As we get ready to Park it for the Planet on 26 August, the City of Hobart has released a draft five-year sustainability action plan for public comment with a few actions listed that will improve conditions for e-bike riders.
The Draft Sustainable Hobart Action Plan 2020–25 outlines 48 actions over the next five years broken into the themes: mobility, energy, waste, resilience, leadership, and governance.
The sustainability plan states it has taken its direction from the 2018 community vision that called for the council to act on climate change, reduce transport emissions, encourage the movement of people ahead of cars, provide transport options for people of all abilities and build the infrastructure needed to make riding and walking convenient and effective.
However, bicycle riding and walking only score a few actions, with the responsibility for what is really needed to change travel behaviour – a network of separated cycleways – left to the Transport Strategy, which is still in draft form.
While the sustainability plan has only been released this week for public comment, it has already drawn criticism from one councillor for being too “pie in the sky”, especially during a time of budget constraint due to COVID-19.
While there are some big-ticket items that would cost money to establish in the plan, there are plenty of initiatives that council could pursue that are low or no cost and most of the bicycle actions fall into this category.
Measures listed in the plan which aim to encourage more bicycle use include:
- Mobi-01: Diversifying and Electrifying the City’s Fleet
This could include regular and electric bicycles within the City’s vehicle pool, rather than just cars. This is an important leadership action but also has the potential to cut fleet costs.
- Mobi-07: Charge your E-bike
The City would develop charging points for e-bikes and e-scooters or work with private developers to deliver them.
- Mobi-08: New Micro-mobility Options
The City will work with the state government and commercial operators to trial shared e-bike and e-scooter schemes. These have been trialled in most other capitals cities and have the potential to diversity how tourists see Hobart as well as giving locals the opportunity to try an e-bike and change their perceptions of bike riding.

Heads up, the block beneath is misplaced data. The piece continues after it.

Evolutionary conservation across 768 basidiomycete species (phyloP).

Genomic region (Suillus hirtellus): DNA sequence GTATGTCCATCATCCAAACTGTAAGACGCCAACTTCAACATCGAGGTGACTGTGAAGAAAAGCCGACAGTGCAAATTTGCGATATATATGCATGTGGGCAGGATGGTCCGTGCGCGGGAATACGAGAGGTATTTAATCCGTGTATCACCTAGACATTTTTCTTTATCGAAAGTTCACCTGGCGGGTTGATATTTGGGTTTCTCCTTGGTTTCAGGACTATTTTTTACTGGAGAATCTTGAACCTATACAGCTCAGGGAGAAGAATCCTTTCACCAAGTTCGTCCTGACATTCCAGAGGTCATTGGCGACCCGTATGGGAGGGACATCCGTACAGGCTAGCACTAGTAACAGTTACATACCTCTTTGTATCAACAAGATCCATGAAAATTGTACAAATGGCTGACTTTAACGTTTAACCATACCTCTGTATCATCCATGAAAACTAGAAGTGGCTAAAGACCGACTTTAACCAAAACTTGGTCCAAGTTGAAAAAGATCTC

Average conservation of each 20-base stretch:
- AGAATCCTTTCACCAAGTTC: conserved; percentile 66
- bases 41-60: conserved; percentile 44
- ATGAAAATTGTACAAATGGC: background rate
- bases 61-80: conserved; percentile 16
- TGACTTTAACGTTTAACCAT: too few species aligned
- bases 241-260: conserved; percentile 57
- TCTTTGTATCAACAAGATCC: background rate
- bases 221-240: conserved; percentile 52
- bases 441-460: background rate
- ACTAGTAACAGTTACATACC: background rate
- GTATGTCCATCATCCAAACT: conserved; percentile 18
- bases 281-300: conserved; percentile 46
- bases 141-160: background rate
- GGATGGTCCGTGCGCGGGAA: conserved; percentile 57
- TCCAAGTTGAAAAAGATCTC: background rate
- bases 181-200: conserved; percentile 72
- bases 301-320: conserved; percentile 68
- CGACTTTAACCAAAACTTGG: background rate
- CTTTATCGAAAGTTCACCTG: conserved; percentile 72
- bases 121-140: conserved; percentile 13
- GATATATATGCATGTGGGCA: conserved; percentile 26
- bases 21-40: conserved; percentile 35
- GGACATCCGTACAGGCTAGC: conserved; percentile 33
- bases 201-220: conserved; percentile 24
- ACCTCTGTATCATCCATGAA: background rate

- Mobi-09: Other City Projects
Actions already listed in the Transport Strategy (draft) 2019–30 and the Capital City Strategic Plan. These actions are where substantive change in bicycle uptake will occur.
Other low-cost measures which the City could consider to increase bicycle usage and cut emissions include:
- Changing planning laws to get rid minimum car parking requirements in new developments and instituting minimum secure bicycle parking requirements.
- Changing planning laws to require end-of-trip facilities in new commercial developments.
- Rolling out low-cost, temporary cycleway networks, such as Sydney is doing now, to give people the option of riding and help to work out which routes will be most used for a permanent network.
- Providing a one-stop shop bike hub on the city’s website so people can plan routes, find a bike park, find a bike shop and access other relevant advice and information.
- Working with the freight industry to establish hubs on the edges of the city centre so the “last mile” delivery of smaller loads can be done by cargo bicycle.
- Providing salary sacrificing options for staff to help them buy e-bikes.
There are a few ways you can find out more or offer your comments on the plan:
- Read the full plan or summary and watch the videos on Hobart’s climate action to date
- Fill out the online survey before 25 September
- Attend an online information session on 26 August, 6–7 pm, or in person at Mather’s House in Bathurst Street on 23 August, 9–11 am.